Just days after Longstreet’s wounding, Union Maj. Gen. John Sedgwick fell to a Confederate bullet on May 9, a few miles north of Spotsylvania Court House. He was the highest ranking United States soldier to be killed during the Civil War. Sedgwick, commander of the Army of the Potomac’s 6th Corps, was well liked by his staff. “He was like a kind father to them, and they loved him really like sons,” wrote one observer. No staff member was perhaps closest to the general than his aide-de-camp, Captain Richard F. Halsted, who certainly witnessed the death of his chief. Captain Halsted and two other staff members then accompanied Sedgwick’s body home to Cornwall, Conn. After Sedgwick’s burial, Halsted returned to Virginia and continued to serve at 6th Corps headquarters for the remainder of the war. Halsted died in New York in 1881. Late last year, Halsted’s uniform coat and forage cap surfaced in a private collection. The owners chose to donate them to the National Park Service at the Fredericksburg and Spotsylvania National Military Park, where Sedgwick’s death is marked by a monument erected in 1884 by 6th Corps veterans. It is impossible to say whether Captain Halsted wore the coat and hat on May 9, but they are a personal link to a significant Civil War episode. The park plans to clean and conserve the items before they are displayed. Eric J. Mink is historian and cultural resources manager, Fredericksburg & Spotsylvania, NMP. Go to to read more about Captain Halsted and General Sedgwick.

Suddenly the snapping of a cap was heard in the woods on our right, and then the report of a musket, sounding strangely sharp and clear. Instinctively we turned, and there in the woods, within a few yards of us, was a long line of uniformed men. There was no time for thought; another rifle-shot was heard, and another and another, without an instant’s pause; the red fire flashed along the entire line, and a deadly volley was poured into us. It was unexpected as the crack of doom! Could it be the enemy, or was it our own men? None of us could tell! The troops were for a moment thrown into confusion,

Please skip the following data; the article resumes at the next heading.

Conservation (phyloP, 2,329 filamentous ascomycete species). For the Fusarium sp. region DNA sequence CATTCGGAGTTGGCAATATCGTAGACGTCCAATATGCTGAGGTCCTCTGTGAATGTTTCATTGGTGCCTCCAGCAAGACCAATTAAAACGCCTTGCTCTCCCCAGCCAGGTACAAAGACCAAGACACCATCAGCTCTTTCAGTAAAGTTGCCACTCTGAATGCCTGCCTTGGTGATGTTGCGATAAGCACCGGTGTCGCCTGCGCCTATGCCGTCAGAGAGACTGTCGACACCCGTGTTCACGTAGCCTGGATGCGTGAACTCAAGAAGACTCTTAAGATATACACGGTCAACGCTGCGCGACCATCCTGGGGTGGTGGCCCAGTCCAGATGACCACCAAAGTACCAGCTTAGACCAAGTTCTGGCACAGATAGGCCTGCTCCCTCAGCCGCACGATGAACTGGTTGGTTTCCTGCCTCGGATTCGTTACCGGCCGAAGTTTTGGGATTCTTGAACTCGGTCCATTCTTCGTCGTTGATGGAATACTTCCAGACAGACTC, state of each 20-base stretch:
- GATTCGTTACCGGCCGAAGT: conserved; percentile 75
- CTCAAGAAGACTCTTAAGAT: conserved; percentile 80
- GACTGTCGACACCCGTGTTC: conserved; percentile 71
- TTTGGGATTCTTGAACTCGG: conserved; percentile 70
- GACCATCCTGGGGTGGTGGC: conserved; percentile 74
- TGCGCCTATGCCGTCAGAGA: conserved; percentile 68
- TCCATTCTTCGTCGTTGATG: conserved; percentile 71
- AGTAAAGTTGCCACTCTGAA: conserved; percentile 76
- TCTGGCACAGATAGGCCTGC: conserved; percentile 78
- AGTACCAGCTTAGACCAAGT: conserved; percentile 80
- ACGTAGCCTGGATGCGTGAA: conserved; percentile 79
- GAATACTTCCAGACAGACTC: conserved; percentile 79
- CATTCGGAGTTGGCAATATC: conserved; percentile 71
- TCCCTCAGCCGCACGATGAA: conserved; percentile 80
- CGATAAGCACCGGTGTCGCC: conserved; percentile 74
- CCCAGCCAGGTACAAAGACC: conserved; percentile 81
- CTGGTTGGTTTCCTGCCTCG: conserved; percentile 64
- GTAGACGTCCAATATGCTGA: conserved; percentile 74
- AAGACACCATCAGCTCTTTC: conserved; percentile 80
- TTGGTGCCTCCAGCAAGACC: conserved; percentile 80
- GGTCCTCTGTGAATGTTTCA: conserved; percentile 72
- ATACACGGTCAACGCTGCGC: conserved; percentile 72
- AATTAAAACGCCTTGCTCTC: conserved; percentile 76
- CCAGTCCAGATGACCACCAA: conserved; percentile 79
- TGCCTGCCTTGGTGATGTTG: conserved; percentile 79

but they rallied immediately under the exhortations of their officers. I see it as plainly now as if it were but yesterday.

General Longstreet, curbing his horse, which plunged with excitement, calm and inflexible as a statue of bronze, his head turned defiantly toward the firing like some old lion whom the hunters had brought to bay; and Jenkins, waving his hand to his men, while in loud, clear tones he cried, “Steady, men! For God’s sake, steady!” Poor fellow! The words were scarcely uttered, the name of his God was still upon his lips, when a bullet pierced his head, and rising convulsively in his stirrups, he fell to the ground mortally wounded. Now Longstreet reeled in his saddle; he also was wounded, and, it was feared, fatally. The firing had ceased as suddenly as it had begun. It was our own men who had done us this harm.

Jenkins, gallant fellow, was beyond all earthly assistance, and it remained for us but to grieve his loss. Longstreet was lying by a tree at the side of the road, the blood flowing with terrible rapidity from his neck. General Field, the senior division commander, now assumed command, and kneeling by our beloved General received a few words of instruction. The General grew rapidly weaker, but as consciousness gradually left him, he still could summon energy enough to say in deep and earnest tones: “Press them on, General Field: press them on, sir!” A litter was obtained; and General Longstreet was carried slowly to the rear; his hat concealed his features, and the men anxiously asked who was wounded.

It was known too soon, and to honor their General, as they thought, for the last time, the men gave a prolonged and enthusiastic cheer. The General heard them; he could not be deaf to their voices, and it was a touching sight as he slowly, faintly, raised his hat, showing, for a moment, that well-known face, now so ghastly and pale. One incident particularly struck me. When the General was hit, a private soldier took his horse; he had mounted him, and fully equipped with rifle, blanket and canteen was now riding behind a litter. One of our couriers told him to dismount, and his reply was characteristic: “No Sir-ree! Look hyar, man! General Longstreet gave me this hyar horse to mind, and all hell can’t get him from me without his saying so.”

Nor shall I ever forget the sad expression on General Lee’s face, when he, too, heard of our disaster; nor his gentle, sympathizing voice, as he said, “I hope, General, that you are not seriously hurt.”

At the time that Longstreet was disabled, a combined movement had been commenced which the Federals could not then have well withstood; but new plans and deliberations became necessary, and from ten minutes past 12, the hour of the accident, nothing of importance was done—no advantage was gained.”

Keith Bohannon teaches at the University of West Georgia. His latest essay will appear in Gary W. Gallagher and Caroline E. Janney’s Cold Harbor to the Crater (University of North Carolina Press, 2015).